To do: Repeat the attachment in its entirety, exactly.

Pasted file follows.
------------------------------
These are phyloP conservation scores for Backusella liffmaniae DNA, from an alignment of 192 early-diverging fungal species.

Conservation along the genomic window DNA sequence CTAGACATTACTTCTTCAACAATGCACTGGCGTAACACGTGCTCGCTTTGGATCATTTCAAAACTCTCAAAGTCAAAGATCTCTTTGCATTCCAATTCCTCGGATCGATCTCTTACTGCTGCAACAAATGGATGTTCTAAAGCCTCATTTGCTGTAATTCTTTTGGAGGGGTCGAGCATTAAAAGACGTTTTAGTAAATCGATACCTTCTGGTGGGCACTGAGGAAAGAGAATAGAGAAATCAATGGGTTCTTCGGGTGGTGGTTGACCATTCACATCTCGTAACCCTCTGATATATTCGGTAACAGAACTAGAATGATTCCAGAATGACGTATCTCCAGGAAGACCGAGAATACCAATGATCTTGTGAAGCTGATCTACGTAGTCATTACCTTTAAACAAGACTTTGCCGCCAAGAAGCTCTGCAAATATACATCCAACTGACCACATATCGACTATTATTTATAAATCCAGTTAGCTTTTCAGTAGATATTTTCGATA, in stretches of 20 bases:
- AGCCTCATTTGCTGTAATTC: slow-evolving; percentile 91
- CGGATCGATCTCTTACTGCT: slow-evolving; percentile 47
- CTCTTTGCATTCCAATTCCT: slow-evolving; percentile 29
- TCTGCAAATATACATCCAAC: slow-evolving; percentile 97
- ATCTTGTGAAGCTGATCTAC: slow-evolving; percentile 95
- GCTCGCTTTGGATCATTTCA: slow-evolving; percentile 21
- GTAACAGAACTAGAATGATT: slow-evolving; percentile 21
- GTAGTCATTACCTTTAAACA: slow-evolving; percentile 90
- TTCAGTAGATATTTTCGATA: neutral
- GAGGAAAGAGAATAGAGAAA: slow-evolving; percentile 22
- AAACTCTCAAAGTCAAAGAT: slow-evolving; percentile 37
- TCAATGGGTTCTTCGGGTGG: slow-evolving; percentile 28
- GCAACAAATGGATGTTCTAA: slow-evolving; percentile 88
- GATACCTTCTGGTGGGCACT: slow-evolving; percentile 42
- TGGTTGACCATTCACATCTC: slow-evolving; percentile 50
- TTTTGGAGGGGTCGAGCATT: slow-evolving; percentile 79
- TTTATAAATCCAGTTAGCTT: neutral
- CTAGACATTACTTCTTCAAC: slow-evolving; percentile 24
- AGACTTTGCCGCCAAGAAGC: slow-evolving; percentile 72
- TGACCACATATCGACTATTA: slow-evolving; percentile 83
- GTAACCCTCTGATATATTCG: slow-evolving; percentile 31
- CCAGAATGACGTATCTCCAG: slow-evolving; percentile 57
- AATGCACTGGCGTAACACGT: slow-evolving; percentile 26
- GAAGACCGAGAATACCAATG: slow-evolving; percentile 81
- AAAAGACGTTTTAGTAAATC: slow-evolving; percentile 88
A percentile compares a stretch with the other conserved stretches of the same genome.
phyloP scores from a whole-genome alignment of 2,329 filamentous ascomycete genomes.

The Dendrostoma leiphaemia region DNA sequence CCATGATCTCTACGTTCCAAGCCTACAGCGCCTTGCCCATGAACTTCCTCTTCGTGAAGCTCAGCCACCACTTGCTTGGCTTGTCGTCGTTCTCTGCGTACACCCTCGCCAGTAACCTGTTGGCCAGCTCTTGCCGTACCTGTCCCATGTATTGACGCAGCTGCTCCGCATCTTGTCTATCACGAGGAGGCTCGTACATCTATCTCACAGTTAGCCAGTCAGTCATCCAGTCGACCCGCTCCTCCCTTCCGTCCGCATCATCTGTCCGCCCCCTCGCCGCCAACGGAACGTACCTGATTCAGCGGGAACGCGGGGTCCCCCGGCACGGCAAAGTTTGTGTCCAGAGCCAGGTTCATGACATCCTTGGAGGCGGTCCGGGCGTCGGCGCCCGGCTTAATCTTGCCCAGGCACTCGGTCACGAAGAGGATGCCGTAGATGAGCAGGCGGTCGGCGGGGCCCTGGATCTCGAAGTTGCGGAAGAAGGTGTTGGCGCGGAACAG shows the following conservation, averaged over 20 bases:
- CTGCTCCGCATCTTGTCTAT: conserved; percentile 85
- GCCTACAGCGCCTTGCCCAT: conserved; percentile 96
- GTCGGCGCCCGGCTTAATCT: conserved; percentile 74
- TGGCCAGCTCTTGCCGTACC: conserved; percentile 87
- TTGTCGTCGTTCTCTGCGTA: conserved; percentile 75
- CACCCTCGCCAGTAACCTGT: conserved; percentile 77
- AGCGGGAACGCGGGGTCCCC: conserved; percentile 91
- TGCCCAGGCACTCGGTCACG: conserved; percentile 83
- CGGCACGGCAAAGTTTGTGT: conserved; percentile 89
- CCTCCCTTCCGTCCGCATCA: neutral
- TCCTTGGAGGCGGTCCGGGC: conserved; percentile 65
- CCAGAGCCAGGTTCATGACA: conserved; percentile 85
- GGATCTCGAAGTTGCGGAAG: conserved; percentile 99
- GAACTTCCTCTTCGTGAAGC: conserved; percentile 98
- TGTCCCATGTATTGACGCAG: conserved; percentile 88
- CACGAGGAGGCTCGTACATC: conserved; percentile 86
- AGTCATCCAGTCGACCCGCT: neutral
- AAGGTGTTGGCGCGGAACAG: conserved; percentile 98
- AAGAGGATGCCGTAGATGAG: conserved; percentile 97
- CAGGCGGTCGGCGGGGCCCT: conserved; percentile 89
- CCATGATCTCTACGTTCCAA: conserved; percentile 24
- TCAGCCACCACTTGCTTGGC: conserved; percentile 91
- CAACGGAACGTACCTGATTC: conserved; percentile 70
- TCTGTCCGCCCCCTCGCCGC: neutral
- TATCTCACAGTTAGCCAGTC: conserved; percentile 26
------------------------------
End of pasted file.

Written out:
These are phyloP conservation scores for Backusella liffmaniae DNA, from an alignment of 192 early-diverging fungal species.

Conservation along the genomic window DNA sequence CTAGACATTACTTCTTCAACAATGCACTGGCGTAACACGTGCTCGCTTTGGATCATTTCAAAACTCTCAAAGTCAAAGATCTCTTTGCATTCCAATTCCTCGGATCGATCTCTTACTGCTGCAACAAATGGATGTTCTAAAGCCTCATTTGCTGTAATTCTTTTGGAGGGGTCGAGCATTAAAAGACGTTTTAGTAAATCGATACCTTCTGGTGGGCACTGAGGAAAGAGAATAGAGAAATCAATGGGTTCTTCGGGTGGTGGTTGACCATTCACATCTCGTAACCCTCTGATATATTCGGTAACAGAACTAGAATGATTCCAGAATGACGTATCTCCAGGAAGACCGAGAATACCAATGATCTTGTGAAGCTGATCTACGTAGTCATTACCTTTAAACAAGACTTTGCCGCCAAGAAGCTCTGCAAATATACATCCAACTGACCACATATCGACTATTATTTATAAATCCAGTTAGCTTTTCAGTAGATATTTTCGATA, in stretches of 20 bases:
- AGCCTCATTTGCTGTAATTC: slow-evolving; percentile 91
- CGGATCGATCTCTTACTGCT: slow-evolving; percentile 47
- CTCTTTGCATTCCAATTCCT: slow-evolving; percentile 29
- TCTGCAAATATACATCCAAC: slow-evolving; percentile 97
- ATCTTGTGAAGCTGATCTAC: slow-evolving; percentile 95
- GCTCGCTTTGGATCATTTCA: slow-evolving; percentile 21
- GTAACAGAACTAGAATGATT: slow-evolving; percentile 21
- GTAGTCATTACCTTTAAACA: slow-evolving; percentile 90
- TTCAGTAGATATTTTCGATA: neutral
- GAGGAAAGAGAATAGAGAAA: slow-evolving; percentile 22
- AAACTCTCAAAGTCAAAGAT: slow-evolving; percentile 37
- TCAATGGGTTCTTCGGGTGG: slow-evolving; percentile 28
- GCAACAAATGGATGTTCTAA: slow-evolving; percentile 88
- GATACCTTCTGGTGGGCACT: slow-evolving; percentile 42
- TGGTTGACCATTCACATCTC: slow-evolving; percentile 50
- TTTTGGAGGGGTCGAGCATT: slow-evolving; percentile 79
- TTTATAAATCCAGTTAGCTT: neutral
- CTAGACATTACTTCTTCAAC: slow-evolving; percentile 24
- AGACTTTGCCGCCAAGAAGC: slow-evolving; percentile 72
- TGACCACATATCGACTATTA: slow-evolving; percentile 83
- GTAACCCTCTGATATATTCG: slow-evolving; percentile 31
- CCAGAATGACGTATCTCCAG: slow-evolving; percentile 57
- AATGCACTGGCGTAACACGT: slow-evolving; percentile 26
- GAAGACCGAGAATACCAATG: slow-evolving; percentile 81
- AAAAGACGTTTTAGTAAATC: slow-evolving; percentile 88
A percentile compares a stretch with the other conserved stretches of the same genome.
phyloP scores from a whole-genome alignment of 2,329 filamentous ascomycete genomes.

The Dendrostoma leiphaemia region DNA sequence CCATGATCTCTACGTTCCAAGCCTACAGCGCCTTGCCCATGAACTTCCTCTTCGTGAAGCTCAGCCACCACTTGCTTGGCTTGTCGTCGTTCTCTGCGTACACCCTCGCCAGTAACCTGTTGGCCAGCTCTTGCCGTACCTGTCCCATGTATTGACGCAGCTGCTCCGCATCTTGTCTATCACGAGGAGGCTCGTACATCTATCTCACAGTTAGCCAGTCAGTCATCCAGTCGACCCGCTCCTCCCTTCCGTCCGCATCATCTGTCCGCCCCCTCGCCGCCAACGGAACGTACCTGATTCAGCGGGAACGCGGGGTCCCCCGGCACGGCAAAGTTTGTGTCCAGAGCCAGGTTCATGACATCCTTGGAGGCGGTCCGGGCGTCGGCGCCCGGCTTAATCTTGCCCAGGCACTCGGTCACGAAGAGGATGCCGTAGATGAGCAGGCGGTCGGCGGGGCCCTGGATCTCGAAGTTGCGGAAGAAGGTGTTGGCGCGGAACAG shows the following conservation, averaged over 20 bases:
- CTGCTCCGCATCTTGTCTAT: conserved; percentile 85
- GCCTACAGCGCCTTGCCCAT: conserved; percentile 96
- GTCGGCGCCCGGCTTAATCT: conserved; percentile 74
- TGGCCAGCTCTTGCCGTACC: conserved; percentile 87
- TTGTCGTCGTTCTCTGCGTA: conserved; percentile 75
- CACCCTCGCCAGTAACCTGT: conserved; percentile 77
- AGCGGGAACGCGGGGTCCCC: conserved; percentile 91
- TGCCCAGGCACTCGGTCACG: conserved; percentile 83
- CGGCACGGCAAAGTTTGTGT: conserved; percentile 89
- CCTCCCTTCCGTCCGCATCA: neutral
- TCCTTGGAGGCGGTCCGGGC: conserved; percentile 65
- CCAGAGCCAGGTTCATGACA: conserved; percentile 85
- GGATCTCGAAGTTGCGGAAG: conserved; percentile 99
- GAACTTCCTCTTCGTGAAGC: conserved; percentile 98
- TGTCCCATGTATTGACGCAG: conserved; percentile 88
- CACGAGGAGGCTCGTACATC: conserved; percentile 86
- AGTCATCCAGTCGACCCGCT: neutral
- AAGGTGTTGGCGCGGAACAG: conserved; percentile 98
- AAGAGGATGCCGTAGATGAG: conserved; percentile 97
- CAGGCGGTCGGCGGGGCCCT: conserved; percentile 89
- CCATGATCTCTACGTTCCAA: conserved; percentile 24
- TCAGCCACCACTTGCTTGGC: conserved; percentile 91
- CAACGGAACGTACCTGATTC: conserved; percentile 70
- TCTGTCCGCCCCCTCGCCGC: neutral
- TATCTCACAGTTAGCCAGTC: conserved; percentile 26